How to Knit Baby Socks
You will need:
Choose your yarn.
You choose pink. Something so pink it’s sickening. Emetic, you think. You cannot help yourself. You want a girl, desperately, and this makes you feel deeply silly. You do not believe in gender essentialism. You do not even believe in the gender binary. And yet, you want your baby to be a tiny little fat ballerina with long lashes and golden curls. So, you choose pink.
There are as many techniques for casting on as there are knitters. What’s most important to remember is that it may take a few tries to get going. For example, if you choose the long-tail method, you may underestimate how much yarn you will need. Then, you’ll find yourself casting on in ignorance, thinking you are heading toward the perfect pair of baby socks, only to find that you simply do not have enough yarn. You will have to rip everything out and start again. People don’t tend to talk about this part, but you are not alone.
A good number of stitches to shoot for is 32. Don’t obsess too much because, again, you really have no way of knowing how big this baby is going to be. And that’s the simplest thing about this whole endeavor: the baby’s size. And you can’t even predict that! Her health, her character, the way she exaggerates stories or stays out all night without calling or decides to become an artist or a Young Republican—none of this is in the realm of your control. It’s best you understand that now. So, anyway, about 32 stitches should do it.
Join in the round taking care not to twist.
If you twist your stitches, you’ll end up knitting a Mobius strip instead of a sock. There are infinite beautiful variations in the human species, but none, as of yet, has presented a Mobius foot. There is no right way to do this thing you’re trying to do, but there are several wrong ways, and this is one of them.
Knit the cuff.
K1, P1 for about two inches. Did you know knitting and purling are opposites, which means there’s really only one stitch? It’s all about how you look at things. Knit and Purl, used in combination, can create a variety of textures, including ribbing, which is what we’re after here. Ribbing is very elastic, which will help the socks stay up when your little one is kicking and squirming and crawling across the floor. Your husband says, “We need to buy some rugs. A kid can’t crawl around on this old wooden floor.” You wonder how people raised kids before rugs. Do you really need to buy rugs? What else don’t you know?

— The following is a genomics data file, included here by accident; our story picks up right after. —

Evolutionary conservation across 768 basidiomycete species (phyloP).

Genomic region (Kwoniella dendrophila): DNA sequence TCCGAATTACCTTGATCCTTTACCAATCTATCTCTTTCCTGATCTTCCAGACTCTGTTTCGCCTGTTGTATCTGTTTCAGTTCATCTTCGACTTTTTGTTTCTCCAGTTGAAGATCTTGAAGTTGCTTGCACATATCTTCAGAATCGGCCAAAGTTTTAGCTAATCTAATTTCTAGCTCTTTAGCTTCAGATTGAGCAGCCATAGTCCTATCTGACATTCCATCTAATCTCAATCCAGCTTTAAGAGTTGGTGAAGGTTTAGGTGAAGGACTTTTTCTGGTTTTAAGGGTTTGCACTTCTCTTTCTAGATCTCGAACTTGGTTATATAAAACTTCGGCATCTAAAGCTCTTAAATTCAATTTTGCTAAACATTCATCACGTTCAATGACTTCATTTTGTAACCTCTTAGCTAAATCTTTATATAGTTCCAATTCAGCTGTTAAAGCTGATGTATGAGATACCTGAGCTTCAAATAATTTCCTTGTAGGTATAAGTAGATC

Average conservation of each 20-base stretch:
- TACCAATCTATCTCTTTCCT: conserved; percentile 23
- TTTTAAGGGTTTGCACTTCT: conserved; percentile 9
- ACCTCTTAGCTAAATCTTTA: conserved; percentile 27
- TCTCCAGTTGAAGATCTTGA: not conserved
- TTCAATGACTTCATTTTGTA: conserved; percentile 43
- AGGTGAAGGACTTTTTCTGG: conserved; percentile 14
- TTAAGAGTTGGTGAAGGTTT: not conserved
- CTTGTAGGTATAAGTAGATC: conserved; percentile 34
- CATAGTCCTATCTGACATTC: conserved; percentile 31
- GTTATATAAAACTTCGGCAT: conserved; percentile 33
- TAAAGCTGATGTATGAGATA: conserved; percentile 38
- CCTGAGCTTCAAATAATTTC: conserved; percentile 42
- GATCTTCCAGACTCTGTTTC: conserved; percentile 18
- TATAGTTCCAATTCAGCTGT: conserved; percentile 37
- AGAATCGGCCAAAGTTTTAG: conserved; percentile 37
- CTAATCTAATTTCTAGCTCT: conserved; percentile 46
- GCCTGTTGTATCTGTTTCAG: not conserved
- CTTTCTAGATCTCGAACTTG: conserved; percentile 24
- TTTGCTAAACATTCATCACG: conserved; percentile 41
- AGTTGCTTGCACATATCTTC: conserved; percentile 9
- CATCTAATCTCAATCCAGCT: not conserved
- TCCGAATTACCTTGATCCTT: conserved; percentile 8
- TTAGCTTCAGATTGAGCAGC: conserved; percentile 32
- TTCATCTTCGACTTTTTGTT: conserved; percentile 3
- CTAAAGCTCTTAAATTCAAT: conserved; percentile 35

Knit the heel flap.
K16 or half the stitches in a round. Turn and purl your way back across these 16 stitches. Continue working flat in this way until you have a little heel flap that looks about the right length. Half an inch, maybe. (See: Stop trying to plan and control everything.)
Turn the heel.
S1, K3, K2tog, K1, turn. S1, P to 1 stitch before the gap. P2tog, closing the gap, P1, turn. Continue in this way until you have worked to the desired length of the heel flap. Spend some time staring at it thinking about the little foot that will fill it one day. Hopefully. Feel a little stupid because you are not even pregnant yet. That’s how much you don’t know if you can do this. You haven’t even done the first part. Pick up stitches along the vertical edge of the heel flap. Knit across the instep stitches. Pick up stitches along the other edge of the heel flap. Continue knitting to center of heel.
Knit the gusset.
This is the worst part. It doesn’t really look like a sock and you’re not sure it ever will. You’re too embarrassed to let anyone see your work. “Did you tell your mother we were trying to get pregnant?” you ask your husband. He swears he didn’t. “Well, you must have told her something,” you say. The woman has taken to asking if you have a bun in the oven—that’s really the phrase she uses, bun in the oven—every time she sees you. It is the first thing she says. You are no longer a person in her eyes; you have become an oven. Each time she asks, you try to keep your voice measured as you say, “We aren’t even trying,” which is not entirely true. But it’s not entirely false. You’re not trying in earnest yet. Not really. You’re not really ready. You still haven’t finished the first sock.
Knit the toe.
“You’ll never feel ready,” people say. Or, “There’s no perfect time.” It hasn’t escaped your notice that these people are usually men. Fathers, yes, but still people who need not wonder whether they’ll be able to drink wine when they go to Portugal in January. These men, to your knowledge, have never been compared to ovens.
For an adult sock, you would knit some length for the foot before decreasing down for the toe. But this is a baby sock, and while you don’t really know exactly what size the baby’s feet will be, they’re definitely going to be tiny. Like, so unbelievably small that you can’t stand it. You’re going to feel a wild desire to put those tiny toes in your mouth. Sometimes, when you think about little feet, you actually feel pain at your core, like your body is hungry for the child that isn’t even real yet, the child you’re not sure you can make, the child you’re not sure how to raise, the one you know nothing about except that you would give anything for her. Or him. But, hopefully, her.
Repeat for second sock.
About the Author: Célèste Fohl holds a BA in creative writing with a poetry focus from the University of Cincinnati and is pursuing her MFA in the nonfiction program at Lesley University. Her work has been published in the journal Short Vine and several indie-press anthologies. Célèste lives with her husband and their cat in Cincinnati, where she works as a senior copywriter for a top ad agency. Follow @celestefohl on Instagram to see what she’s knitting right now.